EGX Rezzed, London’s biggest gaming event, concluded a week ago. Strange Labs was in attendance and amongst the various qualities of cosplayers wandering around, excellent merchandise and endless games to play, there were also some pretty cool talks from the developers themselves. We managed to get to a few (annoyingly everything inevitably overlaps at these sorts of events) and thought we would share our favourite picks of brand new, up and coming games.
Knights and Bikes
So let’s start with a more in depth look as this is one of the great talks we got to see. It has a curious title: we had to check out the website to know what we were getting into before seeing the games’ developers talk about the inspiration behind the product. Knights and Bikes is a cooperative adventure game based down in Cornwall, south of the UK. It is developed by Indie dev, Foam Sword and here is what Rex Crowle, the creative director, had to say:
A Children’s Style
In the early stages of the art and game development, the sketchbook is used to design first, as it is a place away from the influence of digital tools. Crowle stressed that the more you work directly with digital, the more you are restricted to your digital abilities. So, more thinking on paper is more fun with digital tools.
The game itself is on a 3D world, but from a single point of view. In fact, the assets which populate that 3D world are 2D paintings, placed in the environment. If you are to rotate the camera around, you would see everything has no depth! It is all layers of 2D to create a kind of set, very much like a theatre stage.
The 2D paintings of houses and other assets are inspired by the art of Alfred Wallace, who is Cornish himself, and though the buildings started off like architectural elevations, more of the wobbly, slanted perspectives made themselves into the finished style. The art was also created with materials that children might use, which just draws you further into the childlike sense of adventure. Everything has been drawn two or three times and animated to create that shaky style often seen with cartoons.
Nostalgia is a key theme of the game, specifically pulling you back to the Eighties. It isn’t over the top neon sunsets and De’Loreans though, but a much more real version - there is a gameplay backstory restriction which ensures this; the parents of the main character are not well off and so could not have afforded all the high end luxuries of the 1980s. Nostalgia is hidden all over the place. There are even mini-games within this game which all play off what sort of things were around back then.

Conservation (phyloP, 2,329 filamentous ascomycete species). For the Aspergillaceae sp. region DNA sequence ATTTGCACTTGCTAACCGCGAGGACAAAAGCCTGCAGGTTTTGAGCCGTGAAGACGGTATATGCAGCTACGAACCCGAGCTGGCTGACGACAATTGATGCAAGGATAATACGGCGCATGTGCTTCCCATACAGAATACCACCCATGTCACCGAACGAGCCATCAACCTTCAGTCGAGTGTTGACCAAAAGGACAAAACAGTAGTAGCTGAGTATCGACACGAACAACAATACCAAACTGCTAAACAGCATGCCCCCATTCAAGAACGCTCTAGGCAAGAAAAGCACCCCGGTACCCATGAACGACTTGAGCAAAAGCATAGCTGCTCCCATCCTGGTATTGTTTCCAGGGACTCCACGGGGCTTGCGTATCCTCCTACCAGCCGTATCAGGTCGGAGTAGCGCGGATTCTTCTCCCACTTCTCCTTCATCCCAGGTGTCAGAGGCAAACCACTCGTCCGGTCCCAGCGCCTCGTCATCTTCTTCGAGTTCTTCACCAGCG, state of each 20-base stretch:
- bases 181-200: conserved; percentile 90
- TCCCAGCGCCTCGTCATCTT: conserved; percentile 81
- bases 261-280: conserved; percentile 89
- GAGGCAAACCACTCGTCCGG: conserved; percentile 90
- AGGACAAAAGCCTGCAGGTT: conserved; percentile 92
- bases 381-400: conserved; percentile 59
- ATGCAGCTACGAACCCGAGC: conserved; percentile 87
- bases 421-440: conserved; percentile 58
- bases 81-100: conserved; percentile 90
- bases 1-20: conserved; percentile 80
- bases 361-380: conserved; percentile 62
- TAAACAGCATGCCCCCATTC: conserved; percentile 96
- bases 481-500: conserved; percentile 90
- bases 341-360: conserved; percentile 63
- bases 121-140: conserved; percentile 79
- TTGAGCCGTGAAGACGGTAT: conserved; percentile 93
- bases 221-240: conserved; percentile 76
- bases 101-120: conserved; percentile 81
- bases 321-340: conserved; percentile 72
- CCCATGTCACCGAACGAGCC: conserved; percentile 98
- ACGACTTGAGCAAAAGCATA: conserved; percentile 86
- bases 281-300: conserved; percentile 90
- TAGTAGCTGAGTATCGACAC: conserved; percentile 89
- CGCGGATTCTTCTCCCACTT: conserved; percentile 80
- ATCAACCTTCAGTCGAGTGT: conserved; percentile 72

At it’s heart, it looks like Knights and Bikes is story focused game, in which the two players build and connect at the same time as the characters. The art styles, 80’s setting and nostalgia themes are all there to conjour your inner child and bring it out. The style is really cool, and we personally love offline coop games. We know we’ll be pre-ordering it :) Add it to your Steam wishlist here.
Life is Strange 2
The premise is intriguing, the graphics are very good and we would love to have a go at it! (and the first one!)
A game where you are a bug. I mean, that is enough for us to want to buy it. But fortunately we got to have a go playing this one! This game was featured in the Unreal Engine room, having been built on that software. We briefly spoke to the developer who told us the premise is simple enough: you mysteriously wake up transformed into a body of a small bug called Gregor (not sure if you are called Gregor before you transformed, or if the bug version of you specifically comes with this name) and you need to solve the puzzles to unlock the reasons of your transformation. It was very fun running around seeing your tiny front legs scampering about. Add it to your Steam wishlist here!
Road to Guangdong
If it has a gentle story and interesting art, Strange Labs usually gets pretty interested. One of those presented by the developers is Road to Guangdong, a road trip game. Now apparently, the game idea started from the minds of Alex Darby and his colleague, but they enlisted the help of storyteller Yen Ooi not only to help creatively, but to add culturally. (They did acknowledge, two white guys trying to make a chinese story through the eyes of an androgynous protagonist sounds a bit off!) The main character was developed into a girl named Sunny and the story is a meandering adventure following Sunny and her Aunt, Guu Ma, driving around China collecting rare and old recipes in order to rejuvinate a family restaurant.
Your car, Sandy, fulfills a third character role and a key asset to the game. As you and your Aunt try and forgive your differences, you have to keep Sandy ticking along whilst all the time the car just wants to fall apart! It is noted this is not a simulation game as such, but the problems your car develops will be reminiscent of real life motoring issues.
There is an established game mechanic, setting near, mid and long term goals but the story and gameplay itself is said to drift along without necessarily a definitive end.
The artwork is defined almost by it’s palette. As the developers say, there is a strong influence by Wes Anderson (both in the colours and the gameplay) and the art is definitely eye catching. The driving POV is very relaxing and pleasing to look at. It will come with two soundtracks (so far) delivered via the in car radio - one station is Guu Ma’s favourite, traditional Chinese-esque music, and the other is Sunny’s favourite, much more intense! In the play throughs we had, driving styles were definitely influenced by what you were listening too! A there is a trick to the driving: you have to find the perfect way to drive to prolong the life of your car :)